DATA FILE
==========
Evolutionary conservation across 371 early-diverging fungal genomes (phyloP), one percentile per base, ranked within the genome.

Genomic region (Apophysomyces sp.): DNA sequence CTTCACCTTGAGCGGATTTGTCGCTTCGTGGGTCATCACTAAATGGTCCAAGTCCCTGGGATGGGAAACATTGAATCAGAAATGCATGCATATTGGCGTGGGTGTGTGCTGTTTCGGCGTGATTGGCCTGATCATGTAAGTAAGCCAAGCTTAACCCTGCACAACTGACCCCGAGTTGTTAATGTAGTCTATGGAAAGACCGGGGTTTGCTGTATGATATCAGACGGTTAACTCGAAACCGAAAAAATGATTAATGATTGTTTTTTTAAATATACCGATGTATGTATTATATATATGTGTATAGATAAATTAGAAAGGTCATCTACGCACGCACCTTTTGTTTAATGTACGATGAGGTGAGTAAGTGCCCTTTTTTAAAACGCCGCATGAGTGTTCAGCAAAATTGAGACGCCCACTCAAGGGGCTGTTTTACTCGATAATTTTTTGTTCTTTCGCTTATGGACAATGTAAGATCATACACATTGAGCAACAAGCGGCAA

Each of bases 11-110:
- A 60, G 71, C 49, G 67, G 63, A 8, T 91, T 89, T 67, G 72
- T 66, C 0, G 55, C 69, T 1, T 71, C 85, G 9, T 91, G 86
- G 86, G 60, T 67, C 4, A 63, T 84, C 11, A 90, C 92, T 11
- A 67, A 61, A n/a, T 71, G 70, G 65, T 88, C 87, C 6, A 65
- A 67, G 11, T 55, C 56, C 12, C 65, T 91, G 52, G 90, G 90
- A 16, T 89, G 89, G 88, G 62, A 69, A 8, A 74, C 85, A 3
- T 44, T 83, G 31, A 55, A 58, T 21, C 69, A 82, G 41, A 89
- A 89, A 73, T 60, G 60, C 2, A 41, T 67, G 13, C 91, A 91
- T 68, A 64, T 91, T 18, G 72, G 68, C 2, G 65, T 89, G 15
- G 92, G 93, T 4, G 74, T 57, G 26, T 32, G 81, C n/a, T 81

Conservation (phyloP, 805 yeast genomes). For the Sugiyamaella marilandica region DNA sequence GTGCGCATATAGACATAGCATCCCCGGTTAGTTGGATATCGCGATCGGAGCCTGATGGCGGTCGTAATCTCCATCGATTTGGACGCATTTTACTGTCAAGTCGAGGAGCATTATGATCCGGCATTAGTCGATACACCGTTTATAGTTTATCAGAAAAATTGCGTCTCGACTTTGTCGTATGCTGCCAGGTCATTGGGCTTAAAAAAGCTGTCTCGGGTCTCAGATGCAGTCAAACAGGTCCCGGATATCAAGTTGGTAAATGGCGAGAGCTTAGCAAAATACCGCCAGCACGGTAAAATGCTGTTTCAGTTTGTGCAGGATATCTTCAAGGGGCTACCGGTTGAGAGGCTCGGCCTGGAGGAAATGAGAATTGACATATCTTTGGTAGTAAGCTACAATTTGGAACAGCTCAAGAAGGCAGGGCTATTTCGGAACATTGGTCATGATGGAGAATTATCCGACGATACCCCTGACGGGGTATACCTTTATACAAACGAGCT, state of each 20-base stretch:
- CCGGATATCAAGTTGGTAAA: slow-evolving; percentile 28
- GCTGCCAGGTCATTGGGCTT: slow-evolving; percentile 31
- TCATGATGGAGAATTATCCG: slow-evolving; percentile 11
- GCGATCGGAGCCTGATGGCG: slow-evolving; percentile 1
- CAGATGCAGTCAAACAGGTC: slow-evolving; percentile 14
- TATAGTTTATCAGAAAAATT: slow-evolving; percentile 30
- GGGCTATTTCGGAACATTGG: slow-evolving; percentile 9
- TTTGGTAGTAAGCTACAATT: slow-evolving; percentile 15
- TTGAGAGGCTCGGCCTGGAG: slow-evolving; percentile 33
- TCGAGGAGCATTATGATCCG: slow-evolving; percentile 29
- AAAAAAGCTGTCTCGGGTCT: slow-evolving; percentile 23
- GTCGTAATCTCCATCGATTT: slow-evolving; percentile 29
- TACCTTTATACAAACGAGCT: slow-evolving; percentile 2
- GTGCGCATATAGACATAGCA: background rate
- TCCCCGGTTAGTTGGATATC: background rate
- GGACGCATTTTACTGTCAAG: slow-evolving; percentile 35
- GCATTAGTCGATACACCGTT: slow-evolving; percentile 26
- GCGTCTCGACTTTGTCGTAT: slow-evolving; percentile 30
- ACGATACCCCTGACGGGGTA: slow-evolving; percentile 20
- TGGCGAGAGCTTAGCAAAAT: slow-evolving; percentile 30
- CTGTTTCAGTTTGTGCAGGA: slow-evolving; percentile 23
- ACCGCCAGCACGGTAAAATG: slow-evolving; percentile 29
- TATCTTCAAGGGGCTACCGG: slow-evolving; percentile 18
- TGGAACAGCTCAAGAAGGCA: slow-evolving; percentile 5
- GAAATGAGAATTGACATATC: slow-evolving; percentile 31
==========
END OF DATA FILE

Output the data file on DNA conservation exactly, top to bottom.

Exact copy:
Evolutionary conservation across 371 early-diverging fungal genomes (phyloP), one percentile per base, ranked within the genome.

Genomic region (Apophysomyces sp.): DNA sequence CTTCACCTTGAGCGGATTTGTCGCTTCGTGGGTCATCACTAAATGGTCCAAGTCCCTGGGATGGGAAACATTGAATCAGAAATGCATGCATATTGGCGTGGGTGTGTGCTGTTTCGGCGTGATTGGCCTGATCATGTAAGTAAGCCAAGCTTAACCCTGCACAACTGACCCCGAGTTGTTAATGTAGTCTATGGAAAGACCGGGGTTTGCTGTATGATATCAGACGGTTAACTCGAAACCGAAAAAATGATTAATGATTGTTTTTTTAAATATACCGATGTATGTATTATATATATGTGTATAGATAAATTAGAAAGGTCATCTACGCACGCACCTTTTGTTTAATGTACGATGAGGTGAGTAAGTGCCCTTTTTTAAAACGCCGCATGAGTGTTCAGCAAAATTGAGACGCCCACTCAAGGGGCTGTTTTACTCGATAATTTTTTGTTCTTTCGCTTATGGACAATGTAAGATCATACACATTGAGCAACAAGCGGCAA

Each of bases 11-110:
- A 60, G 71, C 49, G 67, G 63, A 8, T 91, T 89, T 67, G 72
- T 66, C 0, G 55, C 69, T 1, T 71, C 85, G 9, T 91, G 86
- G 86, G 60, T 67, C 4, A 63, T 84, C 11, A 90, C 92, T 11
- A 67, A 61, A n/a, T 71, G 70, G 65, T 88, C 87, C 6, A 65
- A 67, G 11, T 55, C 56, C 12, C 65, T 91, G 52, G 90, G 90
- A 16, T 89, G 89, G 88, G 62, A 69, A 8, A 74, C 85, A 3
- T 44, T 83, G 31, A 55, A 58, T 21, C 69, A 82, G 41, A 89
- A 89, A 73, T 60, G 60, C 2, A 41, T 67, G 13, C 91, A 91
- T 68, A 64, T 91, T 18, G 72, G 68, C 2, G 65, T 89, G 15
- G 92, G 93, T 4, G 74, T 57, G 26, T 32, G 81, C n/a, T 81

Conservation (phyloP, 805 yeast genomes). For the Sugiyamaella marilandica region DNA sequence GTGCGCATATAGACATAGCATCCCCGGTTAGTTGGATATCGCGATCGGAGCCTGATGGCGGTCGTAATCTCCATCGATTTGGACGCATTTTACTGTCAAGTCGAGGAGCATTATGATCCGGCATTAGTCGATACACCGTTTATAGTTTATCAGAAAAATTGCGTCTCGACTTTGTCGTATGCTGCCAGGTCATTGGGCTTAAAAAAGCTGTCTCGGGTCTCAGATGCAGTCAAACAGGTCCCGGATATCAAGTTGGTAAATGGCGAGAGCTTAGCAAAATACCGCCAGCACGGTAAAATGCTGTTTCAGTTTGTGCAGGATATCTTCAAGGGGCTACCGGTTGAGAGGCTCGGCCTGGAGGAAATGAGAATTGACATATCTTTGGTAGTAAGCTACAATTTGGAACAGCTCAAGAAGGCAGGGCTATTTCGGAACATTGGTCATGATGGAGAATTATCCGACGATACCCCTGACGGGGTATACCTTTATACAAACGAGCT, state of each 20-base stretch:
- CCGGATATCAAGTTGGTAAA: slow-evolving; percentile 28
- GCTGCCAGGTCATTGGGCTT: slow-evolving; percentile 31
- TCATGATGGAGAATTATCCG: slow-evolving; percentile 11
- GCGATCGGAGCCTGATGGCG: slow-evolving; percentile 1
- CAGATGCAGTCAAACAGGTC: slow-evolving; percentile 14
- TATAGTTTATCAGAAAAATT: slow-evolving; percentile 30
- GGGCTATTTCGGAACATTGG: slow-evolving; percentile 9
- TTTGGTAGTAAGCTACAATT: slow-evolving; percentile 15
- TTGAGAGGCTCGGCCTGGAG: slow-evolving; percentile 33
- TCGAGGAGCATTATGATCCG: slow-evolving; percentile 29
- AAAAAAGCTGTCTCGGGTCT: slow-evolving; percentile 23
- GTCGTAATCTCCATCGATTT: slow-evolving; percentile 29
- TACCTTTATACAAACGAGCT: slow-evolving; percentile 2
- GTGCGCATATAGACATAGCA: background rate
- TCCCCGGTTAGTTGGATATC: background rate
- GGACGCATTTTACTGTCAAG: slow-evolving; percentile 35
- GCATTAGTCGATACACCGTT: slow-evolving; percentile 26
- GCGTCTCGACTTTGTCGTAT: slow-evolving; percentile 30
- ACGATACCCCTGACGGGGTA: slow-evolving; percentile 20
- TGGCGAGAGCTTAGCAAAAT: slow-evolving; percentile 30
- CTGTTTCAGTTTGTGCAGGA: slow-evolving; percentile 23
- ACCGCCAGCACGGTAAAATG: slow-evolving; percentile 29
- TATCTTCAAGGGGCTACCGG: slow-evolving; percentile 18
- TGGAACAGCTCAAGAAGGCA: slow-evolving; percentile 5
- GAAATGAGAATTGACATATC: slow-evolving; percentile 31